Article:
Ok I laughed at the ironing hair. all I ever wanted was to have perfect straight blonde hair like my friends instead of this wavy do hanging down my back. I would hang my head over the ironing board put a cloth over to prevent burning… and across my hair my friend would iron… It looked HIDEOUS!! The things we’ve done to our hair over the years…. I accidentally had a yucky shade of green. I mixed the wrong colours….My grandmother would “Spoolie” my hair when I was little. OH MY LORD!! Talk about frizzy!! Post Chemo my hair has never been the same. It is thin, grew in nearly reddish… I have always been naturally blonde. I loved my hair in a ponytail now it’s far to thin to hold. When I first began loosing my hair , my hair came to the center of my back I was always complimented how beautiful my hair was, After these crazy cancer drugs you have to baby your hair and scalp. I use Tea Tree Shampoo & Conditioner. I like the tingly sensation it leaves, feels medicinal. We do have choices these days we don’t have to go into the Blue Granny hair rinses, we can have a streak of blue or it all because we like it .. I do admit the most liberating I felt was being bald…. I loved the no hair , no worry about conditioners curling flat irons.. I wore a scarf only when I went out … Helen Mirren has great hair I’d like hers one day…… XOX
I’ll have to tell Gayle we weren’t the only ones who ironed our hair! Did you sleep on orange juice cans as well? “Sleep” being the operative word. We wanted California surfer girl hair, but didn’t get that in our gene pools. You were smart. Don’t think we used a cloth.
After chemo, my hair didn’t come back the same way, either. Before chemo, I had auburn hair, lots of body and on a humid day, very curly. After chemo, it came black and silver, stick straight, fine and MUCH thinner. The first time I went to my stylist in NYC, I asked him if I needed a wig, but then I ask that of every hair professional. They all say no. Must be self-preservation so they’ll continue to have us as clients. I can pass on doing the bald thing, again, but Helen Mirren? Oh, yes! I’d love her hair.
The key to thin hair is the cut. Don’t get a blunt cut, but get it cut on an angle. Other than my dog, Sam, I told my NYC stylist he’s the “man in my life.” I will build my schedule around when he can cut my hair. I still color my hair, but go easy on the conditioner. It doesn’t take much to make my hair look like it’s plastered to my scalp.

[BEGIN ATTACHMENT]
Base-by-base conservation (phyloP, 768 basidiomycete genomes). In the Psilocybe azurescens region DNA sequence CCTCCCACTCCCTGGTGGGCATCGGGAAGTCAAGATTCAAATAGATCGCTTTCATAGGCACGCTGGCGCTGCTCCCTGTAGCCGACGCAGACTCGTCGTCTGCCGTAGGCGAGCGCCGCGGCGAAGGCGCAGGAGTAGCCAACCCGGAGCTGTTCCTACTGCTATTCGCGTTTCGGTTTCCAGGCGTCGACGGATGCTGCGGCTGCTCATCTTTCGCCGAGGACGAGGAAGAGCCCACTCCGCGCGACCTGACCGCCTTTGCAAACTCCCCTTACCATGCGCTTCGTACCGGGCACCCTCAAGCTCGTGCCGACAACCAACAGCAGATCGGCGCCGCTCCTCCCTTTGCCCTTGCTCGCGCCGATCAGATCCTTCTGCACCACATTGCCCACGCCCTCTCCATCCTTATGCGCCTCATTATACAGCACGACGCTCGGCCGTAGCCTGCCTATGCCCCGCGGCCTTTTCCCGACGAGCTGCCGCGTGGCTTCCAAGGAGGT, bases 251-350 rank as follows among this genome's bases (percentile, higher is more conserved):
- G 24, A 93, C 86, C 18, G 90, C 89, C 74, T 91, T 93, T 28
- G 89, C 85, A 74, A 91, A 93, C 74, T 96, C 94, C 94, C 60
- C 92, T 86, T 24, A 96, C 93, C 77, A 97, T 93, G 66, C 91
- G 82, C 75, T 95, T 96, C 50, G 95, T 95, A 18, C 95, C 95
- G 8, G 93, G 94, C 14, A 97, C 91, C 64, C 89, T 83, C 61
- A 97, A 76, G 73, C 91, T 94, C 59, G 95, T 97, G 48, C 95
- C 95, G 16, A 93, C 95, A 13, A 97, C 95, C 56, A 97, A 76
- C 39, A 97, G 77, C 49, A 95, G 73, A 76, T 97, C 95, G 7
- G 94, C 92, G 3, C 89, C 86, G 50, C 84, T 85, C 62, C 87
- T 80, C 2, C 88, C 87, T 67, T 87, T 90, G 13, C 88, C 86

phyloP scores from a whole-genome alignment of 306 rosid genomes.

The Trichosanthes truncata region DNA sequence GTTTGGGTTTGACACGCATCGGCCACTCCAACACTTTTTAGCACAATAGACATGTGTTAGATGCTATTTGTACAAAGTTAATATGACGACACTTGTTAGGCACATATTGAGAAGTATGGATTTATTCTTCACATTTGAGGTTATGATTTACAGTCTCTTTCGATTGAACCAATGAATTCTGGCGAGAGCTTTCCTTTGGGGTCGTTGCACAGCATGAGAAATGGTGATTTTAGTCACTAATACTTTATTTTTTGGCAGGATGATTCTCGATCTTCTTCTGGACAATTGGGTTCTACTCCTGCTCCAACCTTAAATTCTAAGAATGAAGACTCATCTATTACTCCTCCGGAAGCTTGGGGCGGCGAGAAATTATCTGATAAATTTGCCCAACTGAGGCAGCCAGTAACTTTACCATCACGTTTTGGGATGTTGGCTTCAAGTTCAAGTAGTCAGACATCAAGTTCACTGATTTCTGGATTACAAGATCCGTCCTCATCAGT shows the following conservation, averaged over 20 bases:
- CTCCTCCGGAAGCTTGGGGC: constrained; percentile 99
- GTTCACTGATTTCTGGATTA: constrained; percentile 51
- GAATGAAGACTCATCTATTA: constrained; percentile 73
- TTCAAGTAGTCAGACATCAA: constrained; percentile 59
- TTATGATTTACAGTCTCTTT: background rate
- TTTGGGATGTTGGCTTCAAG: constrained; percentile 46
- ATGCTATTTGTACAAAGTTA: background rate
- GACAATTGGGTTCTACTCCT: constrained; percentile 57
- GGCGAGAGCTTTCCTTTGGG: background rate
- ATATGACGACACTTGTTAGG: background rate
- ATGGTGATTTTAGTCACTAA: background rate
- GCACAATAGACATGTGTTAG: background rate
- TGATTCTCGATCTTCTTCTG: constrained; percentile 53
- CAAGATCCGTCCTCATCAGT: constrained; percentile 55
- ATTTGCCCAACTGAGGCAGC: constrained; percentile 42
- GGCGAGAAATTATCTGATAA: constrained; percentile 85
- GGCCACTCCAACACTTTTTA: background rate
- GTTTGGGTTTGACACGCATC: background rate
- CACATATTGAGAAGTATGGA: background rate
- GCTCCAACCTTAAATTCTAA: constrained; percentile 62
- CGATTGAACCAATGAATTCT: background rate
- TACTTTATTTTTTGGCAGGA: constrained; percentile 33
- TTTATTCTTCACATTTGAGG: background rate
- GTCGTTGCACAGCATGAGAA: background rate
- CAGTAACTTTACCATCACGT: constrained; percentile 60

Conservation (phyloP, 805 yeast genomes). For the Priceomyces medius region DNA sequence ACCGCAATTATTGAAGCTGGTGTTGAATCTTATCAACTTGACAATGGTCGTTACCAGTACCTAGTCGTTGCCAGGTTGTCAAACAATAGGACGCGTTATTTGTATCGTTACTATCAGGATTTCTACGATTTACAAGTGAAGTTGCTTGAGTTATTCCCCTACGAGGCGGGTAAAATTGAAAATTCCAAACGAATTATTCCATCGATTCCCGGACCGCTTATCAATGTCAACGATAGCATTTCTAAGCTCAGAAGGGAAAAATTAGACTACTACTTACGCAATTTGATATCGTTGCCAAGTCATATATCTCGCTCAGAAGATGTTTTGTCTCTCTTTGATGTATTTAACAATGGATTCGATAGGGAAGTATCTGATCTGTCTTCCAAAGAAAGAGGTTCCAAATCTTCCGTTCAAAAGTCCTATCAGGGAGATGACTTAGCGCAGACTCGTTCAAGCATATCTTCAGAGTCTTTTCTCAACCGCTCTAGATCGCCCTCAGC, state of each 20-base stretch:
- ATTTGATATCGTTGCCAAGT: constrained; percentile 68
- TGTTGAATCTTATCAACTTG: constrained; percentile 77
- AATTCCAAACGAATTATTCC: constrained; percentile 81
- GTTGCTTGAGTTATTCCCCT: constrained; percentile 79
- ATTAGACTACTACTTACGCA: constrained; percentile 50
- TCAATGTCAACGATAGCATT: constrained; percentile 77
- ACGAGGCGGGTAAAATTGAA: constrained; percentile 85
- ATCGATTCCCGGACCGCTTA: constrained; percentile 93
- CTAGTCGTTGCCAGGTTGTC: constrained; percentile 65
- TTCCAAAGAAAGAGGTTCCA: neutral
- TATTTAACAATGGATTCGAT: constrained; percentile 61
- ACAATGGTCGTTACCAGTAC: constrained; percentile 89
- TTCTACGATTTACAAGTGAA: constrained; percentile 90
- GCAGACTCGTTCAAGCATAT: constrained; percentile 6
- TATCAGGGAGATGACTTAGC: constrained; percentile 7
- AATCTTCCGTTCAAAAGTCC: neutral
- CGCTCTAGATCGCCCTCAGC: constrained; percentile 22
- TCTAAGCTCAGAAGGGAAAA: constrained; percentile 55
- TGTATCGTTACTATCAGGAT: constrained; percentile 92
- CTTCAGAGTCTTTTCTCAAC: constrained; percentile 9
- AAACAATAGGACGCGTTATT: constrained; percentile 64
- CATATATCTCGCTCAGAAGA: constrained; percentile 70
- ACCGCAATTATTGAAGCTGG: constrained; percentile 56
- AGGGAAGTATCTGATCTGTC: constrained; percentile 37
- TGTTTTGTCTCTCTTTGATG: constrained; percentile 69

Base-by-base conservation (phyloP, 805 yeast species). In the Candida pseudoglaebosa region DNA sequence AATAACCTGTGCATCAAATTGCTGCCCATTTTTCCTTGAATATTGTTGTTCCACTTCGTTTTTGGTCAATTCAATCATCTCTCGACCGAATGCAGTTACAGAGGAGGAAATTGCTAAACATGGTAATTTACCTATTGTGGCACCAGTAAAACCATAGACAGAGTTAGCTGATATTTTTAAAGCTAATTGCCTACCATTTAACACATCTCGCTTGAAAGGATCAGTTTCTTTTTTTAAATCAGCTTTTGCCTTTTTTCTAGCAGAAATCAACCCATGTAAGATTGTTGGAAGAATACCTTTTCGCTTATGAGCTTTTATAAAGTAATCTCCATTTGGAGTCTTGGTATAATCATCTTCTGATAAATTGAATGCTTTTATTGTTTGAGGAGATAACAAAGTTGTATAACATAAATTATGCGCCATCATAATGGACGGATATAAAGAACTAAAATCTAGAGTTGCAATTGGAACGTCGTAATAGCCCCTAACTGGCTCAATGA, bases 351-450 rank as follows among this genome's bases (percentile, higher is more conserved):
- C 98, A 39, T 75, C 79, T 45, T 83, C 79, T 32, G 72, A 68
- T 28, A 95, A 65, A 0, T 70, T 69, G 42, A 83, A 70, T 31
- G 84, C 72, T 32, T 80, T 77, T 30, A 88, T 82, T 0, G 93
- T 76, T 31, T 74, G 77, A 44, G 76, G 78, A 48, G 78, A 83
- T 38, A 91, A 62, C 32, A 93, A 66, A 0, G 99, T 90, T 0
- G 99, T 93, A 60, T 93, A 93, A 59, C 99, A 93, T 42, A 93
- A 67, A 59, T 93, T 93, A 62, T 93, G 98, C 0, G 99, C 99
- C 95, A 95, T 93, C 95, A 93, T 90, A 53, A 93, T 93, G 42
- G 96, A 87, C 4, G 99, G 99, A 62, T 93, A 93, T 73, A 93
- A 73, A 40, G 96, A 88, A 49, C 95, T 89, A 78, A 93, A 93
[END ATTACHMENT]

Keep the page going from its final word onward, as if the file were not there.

Brenda how true!! Orange Juice cans fit perfectly My hair was so straight – for a short time at least… My aunt was a Hair Dresser she had these very long hair clips that held them in pretty well. As far as sleep… Lord I can’t name how many days I ended up with a sore neck so tired but hey the hair looked good!
One trick that was not successful my friend wanted to be blonde desperately , she could see herself with slick blonde hair .. Her method pour JAVEX Bleach on her head… You can’t begin to imagine the fiasco that was….. The things we did….
You are right though it is about the cut! With thinning hair a very small amount of conditioner is all it takes. Otherwise your head feels like it’s been through an oil slick.
The long hair clips could be more painful than the cans! LOL! Sore necks… Yes. And we’re STILL concerned about our hair… Until our dying breath. JAVEX Bleach…. Oh, my stars! I can’t imagine. Just the bleach your aunt would have used caused wet, bleached hair to feel like limp spaghetti. In my 20s, my hair was frosted. Once I reached up and touched those bleached strands in the tinfoil. Scared me to death!
Maybe for me the most appealing phrase to describe my style should be “personality appropriate” rather than “age appropriate.” I would describe my hair and makeup as fresh and classic, pretty much a “Bobbi Brown” type of woman. I can’t ever see myself desiring to streak my hair blue or pink, or dress in a trend co-opted by youth. If someone wants to, more power to them, I guess. But my general rule of thumb is: “Don’t embarrass your kid by trying to copy their trends!” Every generation needs something to call their own, and we had our moment of trendiness..our own “15 minutes,” so to speak. Think bell-bottoms, crop tops, bralessness, long-straight hair parted down the middle. None of those things would be flattering to me anymore, and because I’m not yet retired, I need to be taken seriously in the working world. My personality does enough talking for me. And, quite frankly, I don’t see “age appropriate” as old…more like classy, sassy, and I’ve earned it!
You have me laughing… Imagining my mother, when I was in school, with bell-bottoms and long, straight hair, parted down the middle. LOL! I would have been mortified!
Personality appropriate! What a great term. You should trademark that one. You’re right. Think of model Carmen Dell’Orefice. She’s 83, white hair, lots of makeup and high-fashion. Classy and sassy. I’m somewhere in-between Bobbi Brown and Carmen… closer to Bobbi Brown, but definitely want to be seen as a classy woman. Regardless of how we choose our style, you’re right about something else: We’ve earned it!.